All towns with population over 10,000 covered by ban
Nationwide Smoky Coal Ban Carries Serious Risk of Illegality without Ban on Peat and Wet Wood
The Minister for Communications, Climate Action and Environment Richard Bruton T.D. today (Tuesday 17th of December 2019) announced that the smoky coal ban will be extended to all towns with populations over 10,000 people. The Minister has also said that the government would not be proceeding with a nationwide ban on smoky coal, on the basis that such a ban carries a serious risk of illegality, unless peat, turf and wet wood were also included.
Minister Bruton said,
“I am extending the smoky coal ban to 13 additional towns based on the evidence of poor air quality with seriously damaging effects on health.”
From September 2020, smoky coal will be banned in thirteen additional towns, meaning smoky coal will be banned in all towns in the country with populations over 10,000 people:
|County Cavan||Cavan Town|
|Cork||Cobh, Midleton and Mallow|
Recent air quality monitoring in three of these towns (Cobh, Enniscorthy and Longford) has shown that although air quality has met EU requirements, the results have been in exceedance of the stricter WHO air quality standard limits. On this basis, it has been decided that all built-up areas in the country should benefit from a ban.
It has been announced by the new EU Commission president that the proposals to revise air quality standards to align them more closely with the World Health Organization recommendations will be brought forward.
The Minister continued:
“Many of the Actions we are taking in the Climate Action Plan, such as our plan for a new National Programme for Housing upgrades, will reduce the reliance people have on solid fuels. We will ensure that 500,000 homes are upgraded in the coming decade, with 600,000 renewable heating systems / heat pumps installed.”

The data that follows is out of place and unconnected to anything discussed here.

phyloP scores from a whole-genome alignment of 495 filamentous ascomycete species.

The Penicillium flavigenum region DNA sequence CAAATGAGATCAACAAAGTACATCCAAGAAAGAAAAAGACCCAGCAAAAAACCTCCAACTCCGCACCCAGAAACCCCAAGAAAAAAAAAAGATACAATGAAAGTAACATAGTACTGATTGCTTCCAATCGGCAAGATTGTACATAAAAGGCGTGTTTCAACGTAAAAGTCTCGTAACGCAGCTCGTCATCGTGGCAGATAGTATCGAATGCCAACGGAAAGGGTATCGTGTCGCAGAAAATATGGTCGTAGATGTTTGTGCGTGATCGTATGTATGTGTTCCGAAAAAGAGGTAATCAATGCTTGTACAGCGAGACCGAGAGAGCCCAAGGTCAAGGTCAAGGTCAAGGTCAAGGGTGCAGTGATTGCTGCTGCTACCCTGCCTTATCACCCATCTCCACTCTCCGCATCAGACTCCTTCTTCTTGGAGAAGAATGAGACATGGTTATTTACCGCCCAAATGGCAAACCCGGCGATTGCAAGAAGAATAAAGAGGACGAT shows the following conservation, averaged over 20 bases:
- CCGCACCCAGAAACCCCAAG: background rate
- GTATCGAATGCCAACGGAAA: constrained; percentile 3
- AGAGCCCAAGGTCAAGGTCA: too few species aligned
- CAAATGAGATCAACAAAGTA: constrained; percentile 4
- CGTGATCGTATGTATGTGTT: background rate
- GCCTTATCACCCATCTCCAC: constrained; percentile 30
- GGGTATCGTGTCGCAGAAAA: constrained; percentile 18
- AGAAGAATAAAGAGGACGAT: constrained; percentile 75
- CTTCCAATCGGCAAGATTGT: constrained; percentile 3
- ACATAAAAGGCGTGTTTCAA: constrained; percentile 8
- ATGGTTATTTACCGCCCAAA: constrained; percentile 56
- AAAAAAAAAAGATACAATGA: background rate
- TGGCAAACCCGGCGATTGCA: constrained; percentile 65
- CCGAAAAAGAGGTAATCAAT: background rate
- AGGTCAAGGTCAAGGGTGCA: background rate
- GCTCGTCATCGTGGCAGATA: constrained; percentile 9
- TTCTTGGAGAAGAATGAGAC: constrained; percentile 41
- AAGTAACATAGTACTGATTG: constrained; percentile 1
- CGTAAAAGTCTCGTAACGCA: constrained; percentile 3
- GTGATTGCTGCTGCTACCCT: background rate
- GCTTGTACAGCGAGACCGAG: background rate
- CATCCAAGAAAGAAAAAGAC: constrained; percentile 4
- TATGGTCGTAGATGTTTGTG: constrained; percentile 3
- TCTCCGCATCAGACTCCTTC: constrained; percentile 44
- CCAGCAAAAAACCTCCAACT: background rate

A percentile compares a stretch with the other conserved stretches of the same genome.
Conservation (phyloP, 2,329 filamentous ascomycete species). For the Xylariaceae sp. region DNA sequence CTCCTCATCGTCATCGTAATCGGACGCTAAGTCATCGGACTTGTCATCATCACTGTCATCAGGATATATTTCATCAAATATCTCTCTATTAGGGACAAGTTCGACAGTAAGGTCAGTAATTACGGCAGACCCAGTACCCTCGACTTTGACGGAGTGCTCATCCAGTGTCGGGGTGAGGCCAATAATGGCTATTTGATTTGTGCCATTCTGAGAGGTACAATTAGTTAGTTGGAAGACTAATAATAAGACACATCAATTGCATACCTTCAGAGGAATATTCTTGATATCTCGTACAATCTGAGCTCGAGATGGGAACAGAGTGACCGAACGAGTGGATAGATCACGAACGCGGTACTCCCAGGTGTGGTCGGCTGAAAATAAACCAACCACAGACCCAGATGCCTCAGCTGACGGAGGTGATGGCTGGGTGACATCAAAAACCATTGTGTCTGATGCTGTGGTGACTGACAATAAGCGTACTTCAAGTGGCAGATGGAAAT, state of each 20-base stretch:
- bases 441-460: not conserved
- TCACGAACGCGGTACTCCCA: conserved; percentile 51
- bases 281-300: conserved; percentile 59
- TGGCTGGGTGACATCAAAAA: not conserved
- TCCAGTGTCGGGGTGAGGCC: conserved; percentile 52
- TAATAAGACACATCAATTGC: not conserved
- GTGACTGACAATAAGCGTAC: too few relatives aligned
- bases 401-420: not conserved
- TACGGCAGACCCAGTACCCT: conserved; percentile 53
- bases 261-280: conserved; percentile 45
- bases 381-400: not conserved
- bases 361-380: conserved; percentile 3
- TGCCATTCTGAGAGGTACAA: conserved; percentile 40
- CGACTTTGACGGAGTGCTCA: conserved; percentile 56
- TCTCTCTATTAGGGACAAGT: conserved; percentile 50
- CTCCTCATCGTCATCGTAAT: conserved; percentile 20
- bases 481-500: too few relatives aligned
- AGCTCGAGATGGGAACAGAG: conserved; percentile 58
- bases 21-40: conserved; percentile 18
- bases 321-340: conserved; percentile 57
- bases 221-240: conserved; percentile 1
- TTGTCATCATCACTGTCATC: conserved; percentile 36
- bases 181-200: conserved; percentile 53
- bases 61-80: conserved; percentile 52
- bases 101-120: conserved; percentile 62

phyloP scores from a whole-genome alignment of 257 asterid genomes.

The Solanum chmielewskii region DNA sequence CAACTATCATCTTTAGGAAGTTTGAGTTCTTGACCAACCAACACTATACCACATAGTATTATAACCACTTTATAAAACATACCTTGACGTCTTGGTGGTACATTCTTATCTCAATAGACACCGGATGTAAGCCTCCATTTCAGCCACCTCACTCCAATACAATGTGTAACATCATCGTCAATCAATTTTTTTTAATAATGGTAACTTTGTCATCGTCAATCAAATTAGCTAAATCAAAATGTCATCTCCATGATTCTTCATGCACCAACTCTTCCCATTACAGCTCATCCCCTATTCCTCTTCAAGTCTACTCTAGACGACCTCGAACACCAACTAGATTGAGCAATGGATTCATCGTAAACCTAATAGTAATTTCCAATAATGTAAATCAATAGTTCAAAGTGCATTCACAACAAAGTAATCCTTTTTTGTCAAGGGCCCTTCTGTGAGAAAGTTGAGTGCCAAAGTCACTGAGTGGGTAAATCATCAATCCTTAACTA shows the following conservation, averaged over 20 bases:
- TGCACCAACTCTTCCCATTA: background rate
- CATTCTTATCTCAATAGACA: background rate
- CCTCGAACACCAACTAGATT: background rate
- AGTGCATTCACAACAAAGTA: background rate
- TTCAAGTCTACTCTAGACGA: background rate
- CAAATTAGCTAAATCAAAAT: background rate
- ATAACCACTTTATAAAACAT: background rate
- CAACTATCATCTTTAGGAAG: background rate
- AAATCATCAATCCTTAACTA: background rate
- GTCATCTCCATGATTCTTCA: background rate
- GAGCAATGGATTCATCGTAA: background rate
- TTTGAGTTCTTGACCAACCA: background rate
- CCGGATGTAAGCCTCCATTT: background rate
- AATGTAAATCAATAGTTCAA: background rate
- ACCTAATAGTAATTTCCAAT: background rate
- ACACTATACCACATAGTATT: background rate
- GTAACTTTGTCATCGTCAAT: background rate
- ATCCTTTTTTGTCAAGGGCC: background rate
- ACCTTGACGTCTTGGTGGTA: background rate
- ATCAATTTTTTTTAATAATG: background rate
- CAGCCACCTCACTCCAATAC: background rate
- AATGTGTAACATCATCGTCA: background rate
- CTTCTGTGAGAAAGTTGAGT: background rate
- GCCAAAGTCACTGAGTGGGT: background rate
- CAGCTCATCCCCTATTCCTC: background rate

Nationwide Smoky Coal Ban
The Minister confirmed that a nationwide ban on smoky coal carries a serious risk of illegality, unless peat, wet wood and turf were also addressed.
The Minister said:
“I am not proceeding with a nationwide ban at this time as such a ban carries a serious risk of illegality unless turf, peat and wet wood are also addressed. We will proceed in a gradual and proportionate way and extend the current smoky coal ban to 13 new towns where there are particular air quality issues and to address immediate health concerns in these towns. This will come into effect from next September and will lead to immediate improvements in air quality.
“To proceed with a nationwide ban regardless of circumstance would expose people in rural areas, who have traditional sources of logs and turf which they rely upon, to the risk of a sudden ban. I am not willing to do this. To pretend that a nationwide ban does not carry this probable outcome is to be dishonest.”
“I am preparing the first ever Clean Air Strategy, and will come back to government in the New Year with further proposals to improve air quality.”
Enforcement of the Existing Ban
The Minister also announced that work is underway to strengthen enforcement of the current smoky coal ban. Options which are being considered include:
- The development of a regional approach to air quality and noise enforcement, in line with other areas of environmental enforcement such as waste, which has proven to be very successful;
- A multi-agency approach to enforcement would have greater impact on issues including the sale of high-sulphur content fuel imported from the UK and the Department is currently actively engaging with Local Authorities and the Revenue Commissioners in that context at present.
Improving Air Quality Monitoring
The government will invest €5m to improve our network of air monitoring stations in the next five years. This is vital to establishing hard, scientific evidence of the standard of air in different parts of the country. This €5m investment will:
- Develop a greatly expanded national monitoring network
- Enhance the provision of real-time, localised air quality information to local authorities and to the public
- Assist Local Authorities in terms of enforcement within their areas, as well as providing a more accurate nationwide air quality picture for policy makers.
Air quality monitoring has advanced significantly in recent times. Air quality in Ireland is monitored by the EPA by way of a network of 31 monitoring stations, which will soon double as government double the funding being provided. Furthermore, better modelling and research mean we have a much better understanding of particulate matter than when the ban was first introduced in 1990.